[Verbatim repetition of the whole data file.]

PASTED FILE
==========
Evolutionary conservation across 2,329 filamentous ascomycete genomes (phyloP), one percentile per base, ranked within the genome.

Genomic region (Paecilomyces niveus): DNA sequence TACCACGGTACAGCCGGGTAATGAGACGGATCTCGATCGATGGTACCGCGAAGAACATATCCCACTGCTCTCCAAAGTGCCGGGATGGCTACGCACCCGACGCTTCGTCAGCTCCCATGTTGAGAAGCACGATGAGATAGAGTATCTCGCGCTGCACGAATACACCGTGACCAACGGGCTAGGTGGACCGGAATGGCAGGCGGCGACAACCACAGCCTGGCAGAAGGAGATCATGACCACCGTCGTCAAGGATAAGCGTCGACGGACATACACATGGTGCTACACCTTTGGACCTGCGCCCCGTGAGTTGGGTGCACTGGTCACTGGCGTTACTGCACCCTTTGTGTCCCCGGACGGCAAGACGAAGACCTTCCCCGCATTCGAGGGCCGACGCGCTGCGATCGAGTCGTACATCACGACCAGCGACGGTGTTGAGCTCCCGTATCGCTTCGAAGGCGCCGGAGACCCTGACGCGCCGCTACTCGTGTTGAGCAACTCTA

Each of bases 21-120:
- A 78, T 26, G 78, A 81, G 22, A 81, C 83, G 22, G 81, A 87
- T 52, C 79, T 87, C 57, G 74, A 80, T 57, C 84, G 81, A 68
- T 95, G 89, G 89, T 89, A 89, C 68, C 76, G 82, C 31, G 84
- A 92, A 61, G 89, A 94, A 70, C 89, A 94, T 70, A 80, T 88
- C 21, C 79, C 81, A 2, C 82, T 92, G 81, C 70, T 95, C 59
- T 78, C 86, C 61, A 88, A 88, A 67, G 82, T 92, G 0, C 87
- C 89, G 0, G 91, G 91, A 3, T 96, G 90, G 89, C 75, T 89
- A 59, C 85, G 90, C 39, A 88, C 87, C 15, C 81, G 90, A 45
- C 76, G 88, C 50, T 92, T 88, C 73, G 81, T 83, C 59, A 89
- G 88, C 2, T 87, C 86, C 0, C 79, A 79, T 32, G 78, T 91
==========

Evolutionary conservation across 2,329 filamentous ascomycete genomes (phyloP), one percentile per base, ranked within the genome.

Genomic region (Paecilomyces niveus): DNA sequence TACCACGGTACAGCCGGGTAATGAGACGGATCTCGATCGATGGTACCGCGAAGAACATATCCCACTGCTCTCCAAAGTGCCGGGATGGCTACGCACCCGACGCTTCGTCAGCTCCCATGTTGAGAAGCACGATGAGATAGAGTATCTCGCGCTGCACGAATACACCGTGACCAACGGGCTAGGTGGACCGGAATGGCAGGCGGCGACAACCACAGCCTGGCAGAAGGAGATCATGACCACCGTCGTCAAGGATAAGCGTCGACGGACATACACATGGTGCTACACCTTTGGACCTGCGCCCCGTGAGTTGGGTGCACTGGTCACTGGCGTTACTGCACCCTTTGTGTCCCCGGACGGCAAGACGAAGACCTTCCCCGCATTCGAGGGCCGACGCGCTGCGATCGAGTCGTACATCACGACCAGCGACGGTGTTGAGCTCCCGTATCGCTTCGAAGGCGCCGGAGACCCTGACGCGCCGCTACTCGTGTTGAGCAACTCTA

Each of bases 21-120:
- A 78, T 26, G 78, A 81, G 22, A 81, C 83, G 22, G 81, A 87
- T 52, C 79, T 87, C 57, G 74, A 80, T 57, C 84, G 81, A 68
- T 95, G 89, G 89, T 89, A 89, C 68, C 76, G 82, C 31, G 84
- A 92, A 61, G 89, A 94, A 70, C 89, A 94, T 70, A 80, T 88
- C 21, C 79, C 81, A 2, C 82, T 92, G 81, C 70, T 95, C 59
- T 78, C 86, C 61, A 88, A 88, A 67, G 82, T 92, G 0, C 87
- C 89, G 0, G 91, G 91, A 3, T 96, G 90, G 89, C 75, T 89
- A 59, C 85, G 90, C 39, A 88, C 87, C 15, C 81, G 90, A 45
- C 76, G 88, C 50, T 92, T 88, C 73, G 81, T 83, C 59, A 89
- G 88, C 2, T 87, C 86, C 0, C 79, A 79, T 32, G 78, T 91